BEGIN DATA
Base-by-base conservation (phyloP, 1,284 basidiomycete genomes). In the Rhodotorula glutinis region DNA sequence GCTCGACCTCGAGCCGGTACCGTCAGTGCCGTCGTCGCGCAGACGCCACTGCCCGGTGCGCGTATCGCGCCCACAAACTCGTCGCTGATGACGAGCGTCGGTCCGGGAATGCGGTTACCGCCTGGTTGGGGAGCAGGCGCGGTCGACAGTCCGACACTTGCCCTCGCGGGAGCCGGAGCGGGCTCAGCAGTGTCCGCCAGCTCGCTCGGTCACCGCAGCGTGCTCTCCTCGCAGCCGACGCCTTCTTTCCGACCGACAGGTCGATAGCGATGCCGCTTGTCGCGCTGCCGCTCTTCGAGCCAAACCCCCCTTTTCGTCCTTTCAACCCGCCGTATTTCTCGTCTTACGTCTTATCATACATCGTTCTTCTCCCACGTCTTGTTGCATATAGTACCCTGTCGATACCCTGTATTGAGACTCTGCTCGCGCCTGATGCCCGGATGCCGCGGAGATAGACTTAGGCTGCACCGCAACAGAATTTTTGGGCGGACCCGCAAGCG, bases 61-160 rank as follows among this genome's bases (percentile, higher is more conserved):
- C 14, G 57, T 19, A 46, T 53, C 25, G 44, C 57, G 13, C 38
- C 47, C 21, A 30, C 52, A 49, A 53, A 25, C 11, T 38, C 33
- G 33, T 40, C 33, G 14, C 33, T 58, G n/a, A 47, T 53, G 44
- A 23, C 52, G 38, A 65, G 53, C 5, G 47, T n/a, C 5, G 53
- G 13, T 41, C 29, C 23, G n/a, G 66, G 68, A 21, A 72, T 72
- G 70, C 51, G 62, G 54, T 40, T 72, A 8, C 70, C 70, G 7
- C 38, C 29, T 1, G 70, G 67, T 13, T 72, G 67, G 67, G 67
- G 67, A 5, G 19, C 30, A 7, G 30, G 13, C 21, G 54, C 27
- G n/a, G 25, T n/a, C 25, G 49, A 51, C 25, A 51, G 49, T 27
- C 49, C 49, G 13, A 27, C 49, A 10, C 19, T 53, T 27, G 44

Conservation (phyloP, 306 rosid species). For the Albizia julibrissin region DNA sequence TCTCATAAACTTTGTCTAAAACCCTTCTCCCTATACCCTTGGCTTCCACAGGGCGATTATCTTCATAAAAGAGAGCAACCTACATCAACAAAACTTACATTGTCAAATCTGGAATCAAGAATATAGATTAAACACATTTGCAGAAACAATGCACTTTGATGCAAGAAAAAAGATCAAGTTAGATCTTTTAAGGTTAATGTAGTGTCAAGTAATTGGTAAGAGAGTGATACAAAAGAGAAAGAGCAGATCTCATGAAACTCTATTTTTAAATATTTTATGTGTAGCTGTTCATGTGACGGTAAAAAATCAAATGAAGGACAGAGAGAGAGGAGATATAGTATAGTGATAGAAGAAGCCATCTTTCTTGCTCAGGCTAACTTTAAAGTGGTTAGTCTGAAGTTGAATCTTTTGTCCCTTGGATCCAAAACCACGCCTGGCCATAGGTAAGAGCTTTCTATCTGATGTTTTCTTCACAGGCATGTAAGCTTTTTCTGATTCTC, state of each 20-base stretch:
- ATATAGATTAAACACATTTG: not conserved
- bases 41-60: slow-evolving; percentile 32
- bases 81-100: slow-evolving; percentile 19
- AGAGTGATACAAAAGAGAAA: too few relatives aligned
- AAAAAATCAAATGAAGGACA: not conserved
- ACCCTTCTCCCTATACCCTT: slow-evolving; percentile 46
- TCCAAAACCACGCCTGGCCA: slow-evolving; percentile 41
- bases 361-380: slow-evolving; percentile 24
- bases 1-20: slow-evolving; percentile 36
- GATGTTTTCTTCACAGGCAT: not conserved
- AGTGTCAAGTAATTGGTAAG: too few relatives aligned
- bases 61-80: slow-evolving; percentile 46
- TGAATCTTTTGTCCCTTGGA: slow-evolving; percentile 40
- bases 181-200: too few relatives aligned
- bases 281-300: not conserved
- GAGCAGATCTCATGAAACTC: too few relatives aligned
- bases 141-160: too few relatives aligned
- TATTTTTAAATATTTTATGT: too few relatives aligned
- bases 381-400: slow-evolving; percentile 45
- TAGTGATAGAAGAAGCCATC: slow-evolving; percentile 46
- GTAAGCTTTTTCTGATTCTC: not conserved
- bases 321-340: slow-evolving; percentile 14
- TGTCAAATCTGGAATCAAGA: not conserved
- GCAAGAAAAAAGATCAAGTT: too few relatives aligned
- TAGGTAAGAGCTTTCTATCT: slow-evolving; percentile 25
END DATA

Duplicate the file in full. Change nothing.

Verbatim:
Base-by-base conservation (phyloP, 1,284 basidiomycete genomes). In the Rhodotorula glutinis region DNA sequence GCTCGACCTCGAGCCGGTACCGTCAGTGCCGTCGTCGCGCAGACGCCACTGCCCGGTGCGCGTATCGCGCCCACAAACTCGTCGCTGATGACGAGCGTCGGTCCGGGAATGCGGTTACCGCCTGGTTGGGGAGCAGGCGCGGTCGACAGTCCGACACTTGCCCTCGCGGGAGCCGGAGCGGGCTCAGCAGTGTCCGCCAGCTCGCTCGGTCACCGCAGCGTGCTCTCCTCGCAGCCGACGCCTTCTTTCCGACCGACAGGTCGATAGCGATGCCGCTTGTCGCGCTGCCGCTCTTCGAGCCAAACCCCCCTTTTCGTCCTTTCAACCCGCCGTATTTCTCGTCTTACGTCTTATCATACATCGTTCTTCTCCCACGTCTTGTTGCATATAGTACCCTGTCGATACCCTGTATTGAGACTCTGCTCGCGCCTGATGCCCGGATGCCGCGGAGATAGACTTAGGCTGCACCGCAACAGAATTTTTGGGCGGACCCGCAAGCG, bases 61-160 rank as follows among this genome's bases (percentile, higher is more conserved):
- C 14, G 57, T 19, A 46, T 53, C 25, G 44, C 57, G 13, C 38
- C 47, C 21, A 30, C 52, A 49, A 53, A 25, C 11, T 38, C 33
- G 33, T 40, C 33, G 14, C 33, T 58, G n/a, A 47, T 53, G 44
- A 23, C 52, G 38, A 65, G 53, C 5, G 47, T n/a, C 5, G 53
- G 13, T 41, C 29, C 23, G n/a, G 66, G 68, A 21, A 72, T 72
- G 70, C 51, G 62, G 54, T 40, T 72, A 8, C 70, C 70, G 7
- C 38, C 29, T 1, G 70, G 67, T 13, T 72, G 67, G 67, G 67
- G 67, A 5, G 19, C 30, A 7, G 30, G 13, C 21, G 54, C 27
- G n/a, G 25, T n/a, C 25, G 49, A 51, C 25, A 51, G 49, T 27
- C 49, C 49, G 13, A 27, C 49, A 10, C 19, T 53, T 27, G 44

Conservation (phyloP, 306 rosid species). For the Albizia julibrissin region DNA sequence TCTCATAAACTTTGTCTAAAACCCTTCTCCCTATACCCTTGGCTTCCACAGGGCGATTATCTTCATAAAAGAGAGCAACCTACATCAACAAAACTTACATTGTCAAATCTGGAATCAAGAATATAGATTAAACACATTTGCAGAAACAATGCACTTTGATGCAAGAAAAAAGATCAAGTTAGATCTTTTAAGGTTAATGTAGTGTCAAGTAATTGGTAAGAGAGTGATACAAAAGAGAAAGAGCAGATCTCATGAAACTCTATTTTTAAATATTTTATGTGTAGCTGTTCATGTGACGGTAAAAAATCAAATGAAGGACAGAGAGAGAGGAGATATAGTATAGTGATAGAAGAAGCCATCTTTCTTGCTCAGGCTAACTTTAAAGTGGTTAGTCTGAAGTTGAATCTTTTGTCCCTTGGATCCAAAACCACGCCTGGCCATAGGTAAGAGCTTTCTATCTGATGTTTTCTTCACAGGCATGTAAGCTTTTTCTGATTCTC, state of each 20-base stretch:
- ATATAGATTAAACACATTTG: not conserved
- bases 41-60: slow-evolving; percentile 32
- bases 81-100: slow-evolving; percentile 19
- AGAGTGATACAAAAGAGAAA: too few relatives aligned
- AAAAAATCAAATGAAGGACA: not conserved
- ACCCTTCTCCCTATACCCTT: slow-evolving; percentile 46
- TCCAAAACCACGCCTGGCCA: slow-evolving; percentile 41
- bases 361-380: slow-evolving; percentile 24
- bases 1-20: slow-evolving; percentile 36
- GATGTTTTCTTCACAGGCAT: not conserved
- AGTGTCAAGTAATTGGTAAG: too few relatives aligned
- bases 61-80: slow-evolving; percentile 46
- TGAATCTTTTGTCCCTTGGA: slow-evolving; percentile 40
- bases 181-200: too few relatives aligned
- bases 281-300: not conserved
- GAGCAGATCTCATGAAACTC: too few relatives aligned
- bases 141-160: too few relatives aligned
- TATTTTTAAATATTTTATGT: too few relatives aligned
- bases 381-400: slow-evolving; percentile 45
- TAGTGATAGAAGAAGCCATC: slow-evolving; percentile 46
- GTAAGCTTTTTCTGATTCTC: not conserved
- bases 321-340: slow-evolving; percentile 14
- TGTCAAATCTGGAATCAAGA: not conserved
- GCAAGAAAAAAGATCAAGTT: too few relatives aligned
- TAGGTAAGAGCTTTCTATCT: slow-evolving; percentile 25